Some Senate Republicans are warming to giving states the flexibility to use federal aid to replace lost revenue as advocated by Democrats and some governors.
John Kennedy, R-La., introduced a bill to provide this flexibility Tuesday and expressed confidence Wednesday that if his bill goes to the floor “it will pass.”
At issue is the $150 billion in aid to state and local governments provided in the $2 trillion economic rescue package passed in March. Under the law, that aid can only be used for pandemic-related costs, not to replace state and local revenue lost due to the economic shutdown.
“I think the general consensus is, make the money in the pipeline more flexible and take a pause,” Lindsey Graham, R-S.C., said after the Senate GOP lunch Wednesday.
Kennedy said his proposal responds to complaints from governors that “there are strings attached” to the aid. Governors say they “can’t use the money to plug holes in their budget. So, the obvious answer it seems to me is to give them the authority, and my bill would do that,” he said.
Critics say allowing the aid to be used to plug revenue holes could reward states that have mismanaged their finances. Kennedy said his bill “would not allow a state to take the money and bail out a pension plan that has been mismanaged.”
“But other than that, it would allow states to use the money within reason for anything they want to, and cities too,” he said.
Some in the GOP favor more aid to states as well as more flexibility, while others prefer to give existing aid time to work its way through the system.
Rob Portman, R-Ohio, said on April 21 that the next bill should provide additional aid to state and local government. He also called for guidance to be issued by the Treasury to allow states to use the aid to replace revenue.
“Ohio’s cities rely on local income and sales taxes for their budgets and their revenues have declined due to increased unemployment,” Portman said in a statement, adding that state and local governments “should be able to use the funds allotted to them to replace funding for our first responders, police and fire departments.”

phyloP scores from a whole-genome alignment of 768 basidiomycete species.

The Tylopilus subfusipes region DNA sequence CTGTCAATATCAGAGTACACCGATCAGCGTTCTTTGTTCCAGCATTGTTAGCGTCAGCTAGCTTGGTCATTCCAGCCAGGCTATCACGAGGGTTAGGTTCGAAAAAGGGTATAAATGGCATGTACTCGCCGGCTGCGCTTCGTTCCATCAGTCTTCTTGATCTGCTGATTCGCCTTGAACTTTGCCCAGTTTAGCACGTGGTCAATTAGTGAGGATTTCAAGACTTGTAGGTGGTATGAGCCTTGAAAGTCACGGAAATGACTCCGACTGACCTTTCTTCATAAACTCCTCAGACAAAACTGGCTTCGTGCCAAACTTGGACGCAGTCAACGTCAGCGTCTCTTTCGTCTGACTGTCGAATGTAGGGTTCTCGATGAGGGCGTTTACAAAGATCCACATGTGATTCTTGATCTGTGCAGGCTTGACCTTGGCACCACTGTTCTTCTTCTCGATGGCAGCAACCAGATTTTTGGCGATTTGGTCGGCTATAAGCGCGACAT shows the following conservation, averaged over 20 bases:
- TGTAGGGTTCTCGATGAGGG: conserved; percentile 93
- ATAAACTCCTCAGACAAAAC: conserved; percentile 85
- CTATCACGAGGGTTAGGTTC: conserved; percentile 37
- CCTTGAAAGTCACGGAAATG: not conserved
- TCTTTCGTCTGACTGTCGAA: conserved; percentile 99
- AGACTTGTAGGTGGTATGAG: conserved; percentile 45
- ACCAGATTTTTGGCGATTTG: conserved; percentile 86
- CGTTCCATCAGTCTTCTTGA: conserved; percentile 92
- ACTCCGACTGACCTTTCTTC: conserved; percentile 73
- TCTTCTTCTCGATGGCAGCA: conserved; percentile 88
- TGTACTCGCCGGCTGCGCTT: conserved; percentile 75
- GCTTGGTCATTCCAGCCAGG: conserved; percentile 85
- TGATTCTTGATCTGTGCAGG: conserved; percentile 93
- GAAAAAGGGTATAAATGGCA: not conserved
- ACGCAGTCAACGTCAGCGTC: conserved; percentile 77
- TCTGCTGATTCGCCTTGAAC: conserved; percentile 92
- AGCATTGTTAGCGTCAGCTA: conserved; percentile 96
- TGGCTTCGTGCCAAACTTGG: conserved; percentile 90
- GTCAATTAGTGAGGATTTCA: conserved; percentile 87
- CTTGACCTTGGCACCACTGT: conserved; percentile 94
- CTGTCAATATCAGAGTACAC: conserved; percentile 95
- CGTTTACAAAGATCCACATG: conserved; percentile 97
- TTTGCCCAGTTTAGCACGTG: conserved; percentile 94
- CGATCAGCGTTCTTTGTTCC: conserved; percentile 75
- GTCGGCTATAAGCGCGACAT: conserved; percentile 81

But there is far from universal support in the GOP for using the money to replace lost revenue.
“I don’t think that revenue replacement is the best way for us to respond to states,” Roy Blunt, R-Mo., said Tuesday.
Senate GOP Whip John Thune, R-S.D., was noncommittal when asked about the Kennedy bill Wednesday.
Thune said Republicans favor more flexibility for state aid, but he noted that the Treasury in updated guidance already provided more flexibility while still barring the use of the funds to replace lost revenue.
“I know it’s an issue that’s under active consideration and discussion by the conference, pretty much on a daily basis, because people are hearing from their governors and local governmental leaders about the need for more funding,” he said.
Thune said most GOP senators “feel more comfortable … giving states flexibility with what’s already been appropriated rather than, you know, another trillion dollars, which is what [Speaker Nancy] Pelosi is asking for,” he said.
Pelosi has said the relief package House Democrats could vote on as early as next week could include close to $1 trillion in aid to state and local governments. She said earlier this week that Democrats were now considering separate pots of money totaling as much as $500 billion for state governments, and up to $300 billion for cities, counties and towns.
The March aid package that appropriated the initial $150 billion didn’t come with much guidance for states and localities, beyond three conditions.
First, use of the money had to be for “necessary expenditures incurred due to the public health emergency with respect to” COVID-19; second, the costs could not have been accounted for in the most recent budgets approved by states and localities; and finally, costs have to be incurred between March 1, 2020 and the end of the year.
In its initial guidance fleshing out the restrictions, Treasury said the aid could only be used to pay for costs resulting from the public health emergency, such as for pandemic-related medical expenses and paying public safety workers whose duties are “substantially dedicated to mitigating or responding to the COVID-19 public health emergency.”
But in the updated May 4 guidance, flexibility was the theme, with the agency, for example, saying states could use the money to support state unemployment insurance systems when the costs are incurred as a result of the pandemic. The guidance also said the cost of providing workers compensation to first responders and health care workers related to the pandemic is eligible for the aid, among other uses.
Thune said codifying more flexible rules in law might help assuage lingering concerns. “They’ve tried to liberalize it a little bit. There are those who want to see it done in statute,” he said.
Jennifer Shutt contributed to this report.